While Quarter Horses hold the title as the ultimate ranch horse, Missouri Foxtrotters give them a run for their money! Just like Quarter Horses, Missouri Foxtrotters were bred for long days on the ranch. They originated in Missouri in the 1800s, created to survive the wilderness and terrain of the Ozark Mountains.
The unique thing about Missouri Foxtrotters is that they perform a gait called the “foxtrot.” During this gait, the horse leaves at least one hoof on the ground at all times. This movement enables the horse to move at faster speeds over a long period of time with little to no effort. Since the are gaited, these horses are also very comfortable to ride…definitely more comfortable than a Quarter Horse!
Ranch Horse #7: Arabian
You might be surprised to see the Arabian on this list, but this breed has several qualities that cause it to excel on the ranch. The first of these is their endurance; for centuries, Arabians have been known for their stamina. Though they are slight, they have a higher bone density than other breeds and a larger lung capacity. On top of the physical characteristics that give them an edge, they are also highly intelligent and tend to create strong bonds with their riders.
Originating in the Middle East, Arabians were used to cross miles and miles of desert. Their horses are rugged yet elegant, sensitive yet brave. Another bonus is that there are many Arabian horses in America that tend to be more reasonably priced to purchase. While these horses tend to get a bad rap, I have personally owned and worked with a few and cannot recommend them enough!
Ranch Horse #8: Percheron
There’s more to ranching than herding cattle, and the heavier draft breeds can make useful additions to the pastures when a little more muscle is needed. Percherons are a large draft breed, averaging around 1,900 pounds, that have been used for centuries on the farm and in logging.
While man-made machinery is now able to accomplish many of the same tasks that draft breeds once handled, horses are able to maneuver in heavily wooded lots that are not passable for tractors. They are also able to work in the snow, mud, and otherwise inhospitable terrain. Percherons are kind, gentle horses that are highly trainable and willing to work. They make excellent partners on any farm or ranch and typically work in pairs, doubling their “horsepower” for the heaviest of loads.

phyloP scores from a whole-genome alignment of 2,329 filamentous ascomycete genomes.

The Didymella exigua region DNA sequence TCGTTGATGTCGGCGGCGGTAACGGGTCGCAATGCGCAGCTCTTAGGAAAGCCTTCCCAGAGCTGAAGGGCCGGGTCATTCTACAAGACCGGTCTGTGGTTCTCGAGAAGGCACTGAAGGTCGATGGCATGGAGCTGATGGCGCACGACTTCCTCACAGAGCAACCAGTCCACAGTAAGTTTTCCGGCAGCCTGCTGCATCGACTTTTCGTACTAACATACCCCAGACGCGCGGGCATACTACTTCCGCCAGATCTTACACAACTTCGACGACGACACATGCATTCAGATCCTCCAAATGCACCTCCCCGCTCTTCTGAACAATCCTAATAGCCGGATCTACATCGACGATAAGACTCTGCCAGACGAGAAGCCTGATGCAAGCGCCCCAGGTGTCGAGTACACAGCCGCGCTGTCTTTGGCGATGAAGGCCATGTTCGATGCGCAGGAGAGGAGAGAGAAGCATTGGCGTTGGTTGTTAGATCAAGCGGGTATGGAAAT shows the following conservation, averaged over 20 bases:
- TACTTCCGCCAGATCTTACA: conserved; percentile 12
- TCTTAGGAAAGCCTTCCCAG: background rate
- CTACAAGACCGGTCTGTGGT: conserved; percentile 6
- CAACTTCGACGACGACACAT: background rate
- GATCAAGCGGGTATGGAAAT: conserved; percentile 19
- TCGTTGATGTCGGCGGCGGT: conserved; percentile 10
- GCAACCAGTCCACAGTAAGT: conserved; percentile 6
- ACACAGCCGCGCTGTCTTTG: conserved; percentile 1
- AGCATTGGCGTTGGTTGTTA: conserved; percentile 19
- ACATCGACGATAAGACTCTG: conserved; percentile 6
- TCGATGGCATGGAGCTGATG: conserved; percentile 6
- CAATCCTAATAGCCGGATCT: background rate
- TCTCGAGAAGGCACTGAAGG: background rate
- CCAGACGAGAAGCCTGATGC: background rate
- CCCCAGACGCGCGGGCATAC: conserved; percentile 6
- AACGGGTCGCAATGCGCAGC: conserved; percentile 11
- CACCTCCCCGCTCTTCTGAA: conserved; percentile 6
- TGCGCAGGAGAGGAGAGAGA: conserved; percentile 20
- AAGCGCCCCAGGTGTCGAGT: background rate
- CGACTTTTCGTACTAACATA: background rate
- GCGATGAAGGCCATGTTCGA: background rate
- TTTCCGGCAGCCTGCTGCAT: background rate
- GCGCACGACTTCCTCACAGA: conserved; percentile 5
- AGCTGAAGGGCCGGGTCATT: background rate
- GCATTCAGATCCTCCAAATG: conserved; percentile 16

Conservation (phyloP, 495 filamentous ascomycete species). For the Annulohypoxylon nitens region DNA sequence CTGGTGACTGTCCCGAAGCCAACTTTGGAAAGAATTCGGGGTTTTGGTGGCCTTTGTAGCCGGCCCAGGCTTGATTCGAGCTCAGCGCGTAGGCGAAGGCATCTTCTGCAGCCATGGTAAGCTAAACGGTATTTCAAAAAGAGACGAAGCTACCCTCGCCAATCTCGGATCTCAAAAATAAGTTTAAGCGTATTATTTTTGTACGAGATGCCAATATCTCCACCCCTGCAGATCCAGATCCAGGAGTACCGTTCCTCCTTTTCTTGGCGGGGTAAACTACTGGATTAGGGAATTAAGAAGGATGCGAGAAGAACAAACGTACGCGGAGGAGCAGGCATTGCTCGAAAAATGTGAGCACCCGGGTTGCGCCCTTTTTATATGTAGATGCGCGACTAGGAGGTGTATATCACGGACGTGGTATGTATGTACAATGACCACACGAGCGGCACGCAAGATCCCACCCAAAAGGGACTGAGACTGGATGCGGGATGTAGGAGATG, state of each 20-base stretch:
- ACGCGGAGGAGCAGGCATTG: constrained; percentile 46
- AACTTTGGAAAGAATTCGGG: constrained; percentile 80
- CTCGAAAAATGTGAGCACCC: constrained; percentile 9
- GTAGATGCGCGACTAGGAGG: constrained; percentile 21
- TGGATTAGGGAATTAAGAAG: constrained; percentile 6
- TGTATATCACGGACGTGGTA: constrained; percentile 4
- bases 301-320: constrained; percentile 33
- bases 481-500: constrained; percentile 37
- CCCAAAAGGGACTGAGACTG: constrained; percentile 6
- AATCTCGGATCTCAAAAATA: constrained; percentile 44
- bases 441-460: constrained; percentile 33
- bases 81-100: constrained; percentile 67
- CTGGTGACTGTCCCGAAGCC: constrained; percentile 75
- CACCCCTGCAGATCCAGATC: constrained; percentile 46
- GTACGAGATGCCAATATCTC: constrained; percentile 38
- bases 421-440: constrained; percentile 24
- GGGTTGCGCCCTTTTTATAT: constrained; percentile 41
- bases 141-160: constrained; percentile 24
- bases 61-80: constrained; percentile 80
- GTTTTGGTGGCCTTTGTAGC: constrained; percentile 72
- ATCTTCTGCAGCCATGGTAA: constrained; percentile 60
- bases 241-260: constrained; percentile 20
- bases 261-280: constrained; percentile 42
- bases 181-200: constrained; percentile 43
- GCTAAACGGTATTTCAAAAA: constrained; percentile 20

Ranch Horse #9: Clydesdale
Clydesdales make excellent additions to the ranch in the same way as Percherons. Clydesdales are another heavy and powerful draft breed, weighing, on average, 1,700-2,200 pounds at maturity. Because of their beautifully feathered feet, they are popular in parades, carriage pulling, and in media, but they were originally bred as a hardy breed used primarily for agriculture.
In addition to the strength required in many ranch settings, Clydesdales have the calm and gentle disposition that most draft breeds are known for. If you find yourself wondering about the strength of these breeds, just watch some of the videos online of draft horses pulling (stuck) tractor-trailers out of the snow!
Ranch Horse #10: Mule
Okay, mules aren’t technically considered “horses,” but these equines have certainly earned a spot on this list. Mules are crosses between horses and donkeys. They can bring a lot of value to the ranch, often having the best of each of their parents. Mules have the strength, size, and stamina of a horse (though admittedly lack the speed). They also have the intelligence, sure-footedness, and courage of the donkey.
Where a typical horse might spook, a mule often “freezes” at a new encounter before carrying on as if nothing happened. If one of the mule’s parents was a ranch horse, they may also have the cow sense needed to work with cattle. One of the best benefits to mules is their guardian nature. Mules make excellent livestock guardians for cows, sheep, and goats.
A mule is just one animal that makes a great livestock guardian. If you’re looking to protect your poultry or livestock, it’s good to know that you have a few options. To learn about the best livestock guardians, check out this article What are the Best Livestock Guardian Animals?
Other Good Ranch Horses
I’ve been around horses long enough to have learned that while some equines might lack the pedigree and breeding that excels in a discipline, some horses just have pure raw talent or the willingness to do the work. You can find a “cowy” grade horse that will excel on the ranch and in the Western arena, just like you can find a grade horse that will make an excellent jumper, a successful dressage competitor, or a solid lesson horse.
While you may have to hunt a bit more to find a grade horse sufficient for your reigning and cutting needs, you can almost guarantee that the horse you find will be significantly more affordable than a registered purebred.
Adding A Ranch Horse To Your Operation
If you’re looking for a horse to partner with you on the ranch, you won’t have to look far, considering some of the most popular breeds in the world have been bred to work cattle. That said, you don’t need to spend a fortune on a King Ranch-bred horse if you need a horse with cow sense – you can pick up a talented and loyal grade horse or a Mustang for very little money (and in the case of a Mustang, the BLM will often pay you to adopt an un-handled horse). It is important to remember that every horse is an individual, so any breed can succeed on the ranch so long as it has both the physical build and the willing mind necessary for the work.
Not only do most horses on this list make great ranch horses, but they also make adequate trail horses! To get the complete list of the best trail horses, visit my article Trail Riding Horse Breeds: Top Horse Breeds for Trail Riding.